|Summary:||fsck failure dumps user into a shell|
|Product:||[Fedora] Fedora||Reporter:||Olivier Crête <olivier.crete>|
|Component:||initscripts||Assignee:||Bill Nottingham <notting>|
|Status:||CLOSED WONTFIX||QA Contact:||Fedora Extras Quality Assurance <extras-qa>|
|Version:||9||CC:||ihok, rvokal, sitsofe|
|Fixed In Version:||Doc Type:||Bug Fix|
|Doc Text:||Story Points:||---|
|Last Closed:||2009-06-10 15:46:16 UTC||Type:||---|
|oVirt Team:||---||RHEL 7.3 requirements from Atomic Host:|
|Cloudforms Team:||---||Target Upstream Version:|
Description Olivier Crête 2008-09-19 00:56:17 UTC
When fsck on boot fails, it dumps the user into a shell.. and unless he is a Unix sysadmin, he will be lost. Solution: Replace the current message with something like: Repairing your file system may cause errors!!! Do you want to: [F]orce Repair, get to a [S]hell or [R]eboot:
Comment 1 Bill Nottingham 2008-09-19 01:01:28 UTC
1) Just rebooting when fsck fails is ... going to fail again. That's not useful. 2) If it fails to the point when you get a shell, forcing a fsck won't work - it dies because -y doesn't work. Which leaves dropping to a shell, which is what we do.
Comment 2 Jack Tanner 2008-09-19 01:25:30 UTC
Still, this is a moment of utter panic and confusion for anyone inexperienced with fsck. That's a lot of desktop Linux users. (Won't anyone think of the grandmothers!) The present interface simply abandons the user; it needs to be more guiding. If a fsck -y fails, then it should explain why it failed, what files might be gone, or if all hope is lost...
Comment 3 Olivier Crête 2008-09-19 01:51:25 UTC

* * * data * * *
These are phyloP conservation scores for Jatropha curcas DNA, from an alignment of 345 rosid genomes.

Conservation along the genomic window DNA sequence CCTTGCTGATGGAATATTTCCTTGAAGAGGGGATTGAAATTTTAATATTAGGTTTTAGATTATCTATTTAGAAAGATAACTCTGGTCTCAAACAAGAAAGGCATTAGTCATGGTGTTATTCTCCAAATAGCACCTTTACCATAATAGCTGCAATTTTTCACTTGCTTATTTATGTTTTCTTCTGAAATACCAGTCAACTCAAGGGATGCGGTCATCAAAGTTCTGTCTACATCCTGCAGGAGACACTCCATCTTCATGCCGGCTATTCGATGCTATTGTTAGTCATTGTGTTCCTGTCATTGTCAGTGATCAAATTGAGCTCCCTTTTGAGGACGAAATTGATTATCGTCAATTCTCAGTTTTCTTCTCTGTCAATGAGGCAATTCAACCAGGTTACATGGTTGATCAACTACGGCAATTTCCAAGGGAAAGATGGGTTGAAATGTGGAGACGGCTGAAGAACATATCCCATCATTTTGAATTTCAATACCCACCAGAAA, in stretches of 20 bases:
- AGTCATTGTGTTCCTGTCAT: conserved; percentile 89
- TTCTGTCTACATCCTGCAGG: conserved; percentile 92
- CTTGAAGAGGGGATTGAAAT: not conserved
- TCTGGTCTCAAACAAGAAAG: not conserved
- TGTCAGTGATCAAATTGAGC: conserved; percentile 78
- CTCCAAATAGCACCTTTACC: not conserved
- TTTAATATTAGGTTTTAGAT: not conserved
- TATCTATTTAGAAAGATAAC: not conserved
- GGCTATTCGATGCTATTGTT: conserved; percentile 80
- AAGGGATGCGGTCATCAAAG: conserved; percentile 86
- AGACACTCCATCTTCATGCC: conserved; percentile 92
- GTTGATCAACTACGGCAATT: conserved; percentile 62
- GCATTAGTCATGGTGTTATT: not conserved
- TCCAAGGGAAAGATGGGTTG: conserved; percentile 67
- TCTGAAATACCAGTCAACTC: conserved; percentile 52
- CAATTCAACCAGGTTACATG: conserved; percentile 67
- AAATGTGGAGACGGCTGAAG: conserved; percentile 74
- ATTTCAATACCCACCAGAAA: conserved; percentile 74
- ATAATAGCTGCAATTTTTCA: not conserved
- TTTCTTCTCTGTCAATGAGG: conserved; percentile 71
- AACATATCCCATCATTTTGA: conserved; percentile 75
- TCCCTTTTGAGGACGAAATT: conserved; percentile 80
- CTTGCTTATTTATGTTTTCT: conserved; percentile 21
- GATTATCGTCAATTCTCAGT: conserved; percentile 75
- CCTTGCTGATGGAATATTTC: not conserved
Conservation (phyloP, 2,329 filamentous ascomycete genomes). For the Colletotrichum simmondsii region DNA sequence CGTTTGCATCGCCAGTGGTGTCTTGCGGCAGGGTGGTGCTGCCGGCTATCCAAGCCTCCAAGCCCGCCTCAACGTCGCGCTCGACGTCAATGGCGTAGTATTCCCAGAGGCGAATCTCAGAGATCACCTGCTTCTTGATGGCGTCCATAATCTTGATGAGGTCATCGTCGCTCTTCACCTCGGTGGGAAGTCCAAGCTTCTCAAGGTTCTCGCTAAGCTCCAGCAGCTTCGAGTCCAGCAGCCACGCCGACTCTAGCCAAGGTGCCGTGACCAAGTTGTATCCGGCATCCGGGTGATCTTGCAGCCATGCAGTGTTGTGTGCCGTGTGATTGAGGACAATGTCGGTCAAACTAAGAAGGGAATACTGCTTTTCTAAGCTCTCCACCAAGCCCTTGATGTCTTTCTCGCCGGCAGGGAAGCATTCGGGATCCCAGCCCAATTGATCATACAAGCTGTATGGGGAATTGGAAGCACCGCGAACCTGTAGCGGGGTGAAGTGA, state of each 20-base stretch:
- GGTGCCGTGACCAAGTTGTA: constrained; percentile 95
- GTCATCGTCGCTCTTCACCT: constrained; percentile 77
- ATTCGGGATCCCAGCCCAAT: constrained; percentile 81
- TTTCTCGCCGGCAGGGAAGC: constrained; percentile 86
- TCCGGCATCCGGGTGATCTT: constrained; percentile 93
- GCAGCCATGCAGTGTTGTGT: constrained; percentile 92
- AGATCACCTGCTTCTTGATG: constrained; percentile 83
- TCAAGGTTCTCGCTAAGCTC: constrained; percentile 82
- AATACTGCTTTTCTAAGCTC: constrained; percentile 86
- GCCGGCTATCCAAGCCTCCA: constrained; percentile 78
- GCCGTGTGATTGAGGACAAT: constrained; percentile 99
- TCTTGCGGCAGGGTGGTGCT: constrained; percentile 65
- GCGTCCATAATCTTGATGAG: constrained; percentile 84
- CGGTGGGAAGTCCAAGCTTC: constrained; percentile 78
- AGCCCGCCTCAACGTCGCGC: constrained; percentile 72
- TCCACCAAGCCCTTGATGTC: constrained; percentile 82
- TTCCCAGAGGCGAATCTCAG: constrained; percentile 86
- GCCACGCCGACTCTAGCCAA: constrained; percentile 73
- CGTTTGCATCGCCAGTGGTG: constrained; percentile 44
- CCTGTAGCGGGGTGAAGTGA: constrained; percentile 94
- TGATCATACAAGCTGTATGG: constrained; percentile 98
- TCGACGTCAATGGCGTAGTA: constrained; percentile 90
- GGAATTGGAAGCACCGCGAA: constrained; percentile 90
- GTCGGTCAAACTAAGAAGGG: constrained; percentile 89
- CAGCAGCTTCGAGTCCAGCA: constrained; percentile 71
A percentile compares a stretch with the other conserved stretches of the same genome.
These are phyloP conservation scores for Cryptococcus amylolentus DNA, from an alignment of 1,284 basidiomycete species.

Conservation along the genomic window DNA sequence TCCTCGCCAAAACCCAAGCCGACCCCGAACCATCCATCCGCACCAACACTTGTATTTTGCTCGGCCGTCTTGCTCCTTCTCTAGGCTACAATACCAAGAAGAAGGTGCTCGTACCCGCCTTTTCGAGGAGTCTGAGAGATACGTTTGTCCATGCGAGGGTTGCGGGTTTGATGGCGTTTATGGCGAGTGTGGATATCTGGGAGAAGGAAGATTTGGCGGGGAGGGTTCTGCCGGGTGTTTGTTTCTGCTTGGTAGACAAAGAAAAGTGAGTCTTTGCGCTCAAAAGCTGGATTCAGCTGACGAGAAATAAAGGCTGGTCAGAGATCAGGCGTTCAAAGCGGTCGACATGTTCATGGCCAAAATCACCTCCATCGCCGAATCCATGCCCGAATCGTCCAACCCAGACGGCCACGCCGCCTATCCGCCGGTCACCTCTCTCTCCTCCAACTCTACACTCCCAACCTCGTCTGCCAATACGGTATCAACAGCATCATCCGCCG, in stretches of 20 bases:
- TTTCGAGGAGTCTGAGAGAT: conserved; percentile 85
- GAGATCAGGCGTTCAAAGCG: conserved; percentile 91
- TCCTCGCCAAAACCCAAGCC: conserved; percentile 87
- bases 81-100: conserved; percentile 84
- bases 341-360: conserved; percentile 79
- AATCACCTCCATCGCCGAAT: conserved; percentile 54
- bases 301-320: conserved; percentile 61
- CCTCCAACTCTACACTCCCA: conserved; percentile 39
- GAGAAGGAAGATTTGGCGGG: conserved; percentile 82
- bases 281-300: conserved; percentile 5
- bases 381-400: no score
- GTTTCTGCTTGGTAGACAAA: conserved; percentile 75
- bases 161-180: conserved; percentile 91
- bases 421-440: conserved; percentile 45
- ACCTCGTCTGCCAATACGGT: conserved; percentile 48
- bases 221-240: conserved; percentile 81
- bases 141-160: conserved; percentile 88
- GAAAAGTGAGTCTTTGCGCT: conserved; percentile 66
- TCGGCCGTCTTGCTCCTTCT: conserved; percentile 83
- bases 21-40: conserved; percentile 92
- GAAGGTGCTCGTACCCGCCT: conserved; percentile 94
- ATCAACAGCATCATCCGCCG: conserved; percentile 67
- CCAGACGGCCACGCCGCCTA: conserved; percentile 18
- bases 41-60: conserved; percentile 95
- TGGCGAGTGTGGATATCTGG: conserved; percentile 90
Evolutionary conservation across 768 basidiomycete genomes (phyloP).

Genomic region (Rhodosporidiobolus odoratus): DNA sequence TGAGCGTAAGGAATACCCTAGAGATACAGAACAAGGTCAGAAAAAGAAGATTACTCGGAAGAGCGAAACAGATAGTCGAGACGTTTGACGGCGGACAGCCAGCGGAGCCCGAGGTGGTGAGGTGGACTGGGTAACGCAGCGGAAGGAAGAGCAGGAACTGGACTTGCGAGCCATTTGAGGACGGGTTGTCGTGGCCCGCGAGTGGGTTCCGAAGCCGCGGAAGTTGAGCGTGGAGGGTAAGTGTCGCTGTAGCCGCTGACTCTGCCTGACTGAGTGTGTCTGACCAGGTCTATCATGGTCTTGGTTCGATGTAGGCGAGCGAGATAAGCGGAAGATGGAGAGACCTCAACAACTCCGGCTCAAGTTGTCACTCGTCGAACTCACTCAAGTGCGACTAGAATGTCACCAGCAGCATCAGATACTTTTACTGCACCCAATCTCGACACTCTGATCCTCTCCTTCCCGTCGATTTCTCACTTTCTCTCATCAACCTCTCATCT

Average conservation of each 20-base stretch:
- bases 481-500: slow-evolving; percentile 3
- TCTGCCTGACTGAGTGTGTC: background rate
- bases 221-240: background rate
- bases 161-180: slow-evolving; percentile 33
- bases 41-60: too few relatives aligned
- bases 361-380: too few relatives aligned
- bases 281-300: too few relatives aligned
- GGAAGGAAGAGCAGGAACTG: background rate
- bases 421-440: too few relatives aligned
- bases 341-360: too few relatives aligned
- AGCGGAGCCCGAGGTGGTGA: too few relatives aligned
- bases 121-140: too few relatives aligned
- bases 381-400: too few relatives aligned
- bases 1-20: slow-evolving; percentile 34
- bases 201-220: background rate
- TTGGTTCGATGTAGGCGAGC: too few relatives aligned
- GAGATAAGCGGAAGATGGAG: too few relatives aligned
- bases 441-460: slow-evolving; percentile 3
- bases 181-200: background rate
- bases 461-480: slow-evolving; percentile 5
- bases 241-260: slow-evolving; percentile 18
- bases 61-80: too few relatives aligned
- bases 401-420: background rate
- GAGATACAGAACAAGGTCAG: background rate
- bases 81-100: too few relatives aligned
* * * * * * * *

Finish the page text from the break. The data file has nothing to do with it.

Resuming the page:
1) Rebooting can be useful if you want to reboot onto something else (a usb key or a rescue network boot or whatever and for some reason you can't directly access the power key).. alright, not that useful.. 1.1) I agree we need to keep the current "drop me to a shell" for the few people who understand debugfs and other exciting tools. 2) It currently doesn't try -y, it tries -a ... which will only do "safe repairs", -y can often help. (unless -y is in /fsckoptions..) 3) Even if -y fails, there should really be more help. For the the case I had today (using F9), the user got it working just by doing "fsck /dev/...." and answering "y" a few times, so -y would have definitely worked.
Comment 4 Sitsofe Wheeler 2008-09-19 08:25:18 UTC
Whenever I've tried to "repair" a filesystem using fsck -y the filesystem has been destroyed and would no longer even get to /bin/bash the next time round. In my experience if the system is asking you this question you are already in trouble and at a bare minimum you have to understand what /lost+found means.
Comment 5 Bug Zapper 2009-06-10 02:45:06 UTC
This message is a reminder that Fedora 9 is nearing its end of life. Approximately 30 (thirty) days from now Fedora will stop maintaining and issuing updates for Fedora 9. It is Fedora's policy to close all bug reports from releases that are no longer maintained. At that time this bug will be closed as WONTFIX if it remains open with a Fedora 'version' of '9'. Package Maintainer: If you wish for this bug to remain open because you plan to fix it in a currently maintained version, simply change the 'version' to a later Fedora version prior to Fedora 9's end of life. Bug Reporter: Thank you for reporting this issue and we are sorry that we may not be able to fix it before Fedora 9 is end of life. If you would still like to see this bug fixed and are able to reproduce it against a later version of Fedora please change the 'version' of this bug to the applicable version. If you are unable to change the version, please add a comment here and someone will do it for you. Although we aim to fix as many bugs as possible during every release's lifetime, sometimes those efforts are overtaken by events. Often a more recent Fedora release includes newer upstream software that fixes bugs or makes them obsolete. The process we are following is described here: http://fedoraproject.org/wiki/BugZappers/HouseKeeping
Comment 6 Bill Nottingham 2009-06-10 15:46:16 UTC
I'm still not sure what sort of useful guiding information could be here that doesn't require 2 screens of data and a sysadmin background. Closing for now.